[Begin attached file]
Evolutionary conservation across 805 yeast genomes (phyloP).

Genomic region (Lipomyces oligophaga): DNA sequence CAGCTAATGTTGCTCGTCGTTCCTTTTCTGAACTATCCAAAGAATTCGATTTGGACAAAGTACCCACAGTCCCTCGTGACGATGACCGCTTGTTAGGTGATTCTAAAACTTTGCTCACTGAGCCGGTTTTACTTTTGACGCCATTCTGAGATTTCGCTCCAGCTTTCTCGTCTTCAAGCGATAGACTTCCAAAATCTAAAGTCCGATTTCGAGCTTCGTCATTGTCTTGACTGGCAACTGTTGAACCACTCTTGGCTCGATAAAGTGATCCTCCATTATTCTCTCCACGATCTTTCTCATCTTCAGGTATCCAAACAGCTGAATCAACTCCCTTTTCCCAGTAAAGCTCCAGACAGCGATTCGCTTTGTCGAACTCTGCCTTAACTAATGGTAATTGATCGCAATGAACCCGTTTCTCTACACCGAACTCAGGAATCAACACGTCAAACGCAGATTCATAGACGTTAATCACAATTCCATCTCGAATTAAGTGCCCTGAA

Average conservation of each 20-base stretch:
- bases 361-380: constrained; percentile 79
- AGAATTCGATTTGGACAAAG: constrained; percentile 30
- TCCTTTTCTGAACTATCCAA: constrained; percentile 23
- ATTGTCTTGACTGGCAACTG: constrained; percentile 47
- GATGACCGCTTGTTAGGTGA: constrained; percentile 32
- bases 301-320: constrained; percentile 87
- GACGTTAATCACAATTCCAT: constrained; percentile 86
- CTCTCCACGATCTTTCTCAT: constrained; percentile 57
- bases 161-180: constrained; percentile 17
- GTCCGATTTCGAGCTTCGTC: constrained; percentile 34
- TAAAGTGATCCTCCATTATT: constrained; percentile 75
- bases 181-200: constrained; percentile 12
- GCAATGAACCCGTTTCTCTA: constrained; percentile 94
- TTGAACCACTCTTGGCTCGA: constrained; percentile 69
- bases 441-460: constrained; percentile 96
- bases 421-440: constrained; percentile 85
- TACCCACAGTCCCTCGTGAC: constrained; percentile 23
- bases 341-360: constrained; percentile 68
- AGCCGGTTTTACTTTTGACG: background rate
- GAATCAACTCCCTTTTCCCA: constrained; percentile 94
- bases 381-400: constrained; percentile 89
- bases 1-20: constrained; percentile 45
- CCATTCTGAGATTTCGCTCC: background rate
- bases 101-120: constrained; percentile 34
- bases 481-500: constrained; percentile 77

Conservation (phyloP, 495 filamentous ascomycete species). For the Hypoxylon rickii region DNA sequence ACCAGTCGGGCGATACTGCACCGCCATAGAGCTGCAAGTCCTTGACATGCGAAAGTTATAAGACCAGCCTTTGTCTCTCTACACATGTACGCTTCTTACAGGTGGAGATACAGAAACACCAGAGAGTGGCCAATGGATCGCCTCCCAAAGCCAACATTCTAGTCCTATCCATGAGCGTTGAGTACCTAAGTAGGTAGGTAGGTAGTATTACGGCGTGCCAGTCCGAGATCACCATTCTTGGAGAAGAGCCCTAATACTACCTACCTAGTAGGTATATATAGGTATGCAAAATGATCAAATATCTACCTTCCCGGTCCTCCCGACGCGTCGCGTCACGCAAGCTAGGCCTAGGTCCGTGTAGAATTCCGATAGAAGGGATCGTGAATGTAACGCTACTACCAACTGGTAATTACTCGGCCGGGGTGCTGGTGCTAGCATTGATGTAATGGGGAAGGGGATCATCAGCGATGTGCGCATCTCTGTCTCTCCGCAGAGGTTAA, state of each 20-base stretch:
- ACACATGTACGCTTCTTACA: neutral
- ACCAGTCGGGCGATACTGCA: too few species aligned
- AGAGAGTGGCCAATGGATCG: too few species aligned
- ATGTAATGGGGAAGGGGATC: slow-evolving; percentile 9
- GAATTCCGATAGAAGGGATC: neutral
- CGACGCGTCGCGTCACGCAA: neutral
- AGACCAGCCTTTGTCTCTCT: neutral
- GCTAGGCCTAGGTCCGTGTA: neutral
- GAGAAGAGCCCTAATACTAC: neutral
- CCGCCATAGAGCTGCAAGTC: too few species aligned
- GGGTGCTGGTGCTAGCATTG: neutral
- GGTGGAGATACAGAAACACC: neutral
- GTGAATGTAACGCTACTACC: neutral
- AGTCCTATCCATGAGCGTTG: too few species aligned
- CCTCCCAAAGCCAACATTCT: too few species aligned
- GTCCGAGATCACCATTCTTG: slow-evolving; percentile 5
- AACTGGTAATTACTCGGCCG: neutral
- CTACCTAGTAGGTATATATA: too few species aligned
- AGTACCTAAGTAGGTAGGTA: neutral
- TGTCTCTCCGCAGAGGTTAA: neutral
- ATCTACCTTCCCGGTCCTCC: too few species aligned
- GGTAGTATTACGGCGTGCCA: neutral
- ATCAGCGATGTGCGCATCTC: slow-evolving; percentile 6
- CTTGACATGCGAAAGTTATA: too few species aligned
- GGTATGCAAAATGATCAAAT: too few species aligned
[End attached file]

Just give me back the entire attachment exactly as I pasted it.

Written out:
Evolutionary conservation across 805 yeast genomes (phyloP).

Genomic region (Lipomyces oligophaga): DNA sequence CAGCTAATGTTGCTCGTCGTTCCTTTTCTGAACTATCCAAAGAATTCGATTTGGACAAAGTACCCACAGTCCCTCGTGACGATGACCGCTTGTTAGGTGATTCTAAAACTTTGCTCACTGAGCCGGTTTTACTTTTGACGCCATTCTGAGATTTCGCTCCAGCTTTCTCGTCTTCAAGCGATAGACTTCCAAAATCTAAAGTCCGATTTCGAGCTTCGTCATTGTCTTGACTGGCAACTGTTGAACCACTCTTGGCTCGATAAAGTGATCCTCCATTATTCTCTCCACGATCTTTCTCATCTTCAGGTATCCAAACAGCTGAATCAACTCCCTTTTCCCAGTAAAGCTCCAGACAGCGATTCGCTTTGTCGAACTCTGCCTTAACTAATGGTAATTGATCGCAATGAACCCGTTTCTCTACACCGAACTCAGGAATCAACACGTCAAACGCAGATTCATAGACGTTAATCACAATTCCATCTCGAATTAAGTGCCCTGAA

Average conservation of each 20-base stretch:
- bases 361-380: constrained; percentile 79
- AGAATTCGATTTGGACAAAG: constrained; percentile 30
- TCCTTTTCTGAACTATCCAA: constrained; percentile 23
- ATTGTCTTGACTGGCAACTG: constrained; percentile 47
- GATGACCGCTTGTTAGGTGA: constrained; percentile 32
- bases 301-320: constrained; percentile 87
- GACGTTAATCACAATTCCAT: constrained; percentile 86
- CTCTCCACGATCTTTCTCAT: constrained; percentile 57
- bases 161-180: constrained; percentile 17
- GTCCGATTTCGAGCTTCGTC: constrained; percentile 34
- TAAAGTGATCCTCCATTATT: constrained; percentile 75
- bases 181-200: constrained; percentile 12
- GCAATGAACCCGTTTCTCTA: constrained; percentile 94
- TTGAACCACTCTTGGCTCGA: constrained; percentile 69
- bases 441-460: constrained; percentile 96
- bases 421-440: constrained; percentile 85
- TACCCACAGTCCCTCGTGAC: constrained; percentile 23
- bases 341-360: constrained; percentile 68
- AGCCGGTTTTACTTTTGACG: background rate
- GAATCAACTCCCTTTTCCCA: constrained; percentile 94
- bases 381-400: constrained; percentile 89
- bases 1-20: constrained; percentile 45
- CCATTCTGAGATTTCGCTCC: background rate
- bases 101-120: constrained; percentile 34
- bases 481-500: constrained; percentile 77

Conservation (phyloP, 495 filamentous ascomycete species). For the Hypoxylon rickii region DNA sequence ACCAGTCGGGCGATACTGCACCGCCATAGAGCTGCAAGTCCTTGACATGCGAAAGTTATAAGACCAGCCTTTGTCTCTCTACACATGTACGCTTCTTACAGGTGGAGATACAGAAACACCAGAGAGTGGCCAATGGATCGCCTCCCAAAGCCAACATTCTAGTCCTATCCATGAGCGTTGAGTACCTAAGTAGGTAGGTAGGTAGTATTACGGCGTGCCAGTCCGAGATCACCATTCTTGGAGAAGAGCCCTAATACTACCTACCTAGTAGGTATATATAGGTATGCAAAATGATCAAATATCTACCTTCCCGGTCCTCCCGACGCGTCGCGTCACGCAAGCTAGGCCTAGGTCCGTGTAGAATTCCGATAGAAGGGATCGTGAATGTAACGCTACTACCAACTGGTAATTACTCGGCCGGGGTGCTGGTGCTAGCATTGATGTAATGGGGAAGGGGATCATCAGCGATGTGCGCATCTCTGTCTCTCCGCAGAGGTTAA, state of each 20-base stretch:
- ACACATGTACGCTTCTTACA: neutral
- ACCAGTCGGGCGATACTGCA: too few species aligned
- AGAGAGTGGCCAATGGATCG: too few species aligned
- ATGTAATGGGGAAGGGGATC: slow-evolving; percentile 9
- GAATTCCGATAGAAGGGATC: neutral
- CGACGCGTCGCGTCACGCAA: neutral
- AGACCAGCCTTTGTCTCTCT: neutral
- GCTAGGCCTAGGTCCGTGTA: neutral
- GAGAAGAGCCCTAATACTAC: neutral
- CCGCCATAGAGCTGCAAGTC: too few species aligned
- GGGTGCTGGTGCTAGCATTG: neutral
- GGTGGAGATACAGAAACACC: neutral
- GTGAATGTAACGCTACTACC: neutral
- AGTCCTATCCATGAGCGTTG: too few species aligned
- CCTCCCAAAGCCAACATTCT: too few species aligned
- GTCCGAGATCACCATTCTTG: slow-evolving; percentile 5
- AACTGGTAATTACTCGGCCG: neutral
- CTACCTAGTAGGTATATATA: too few species aligned
- AGTACCTAAGTAGGTAGGTA: neutral
- TGTCTCTCCGCAGAGGTTAA: neutral
- ATCTACCTTCCCGGTCCTCC: too few species aligned
- GGTAGTATTACGGCGTGCCA: neutral
- ATCAGCGATGTGCGCATCTC: slow-evolving; percentile 6
- CTTGACATGCGAAAGTTATA: too few species aligned
- GGTATGCAAAATGATCAAAT: too few species aligned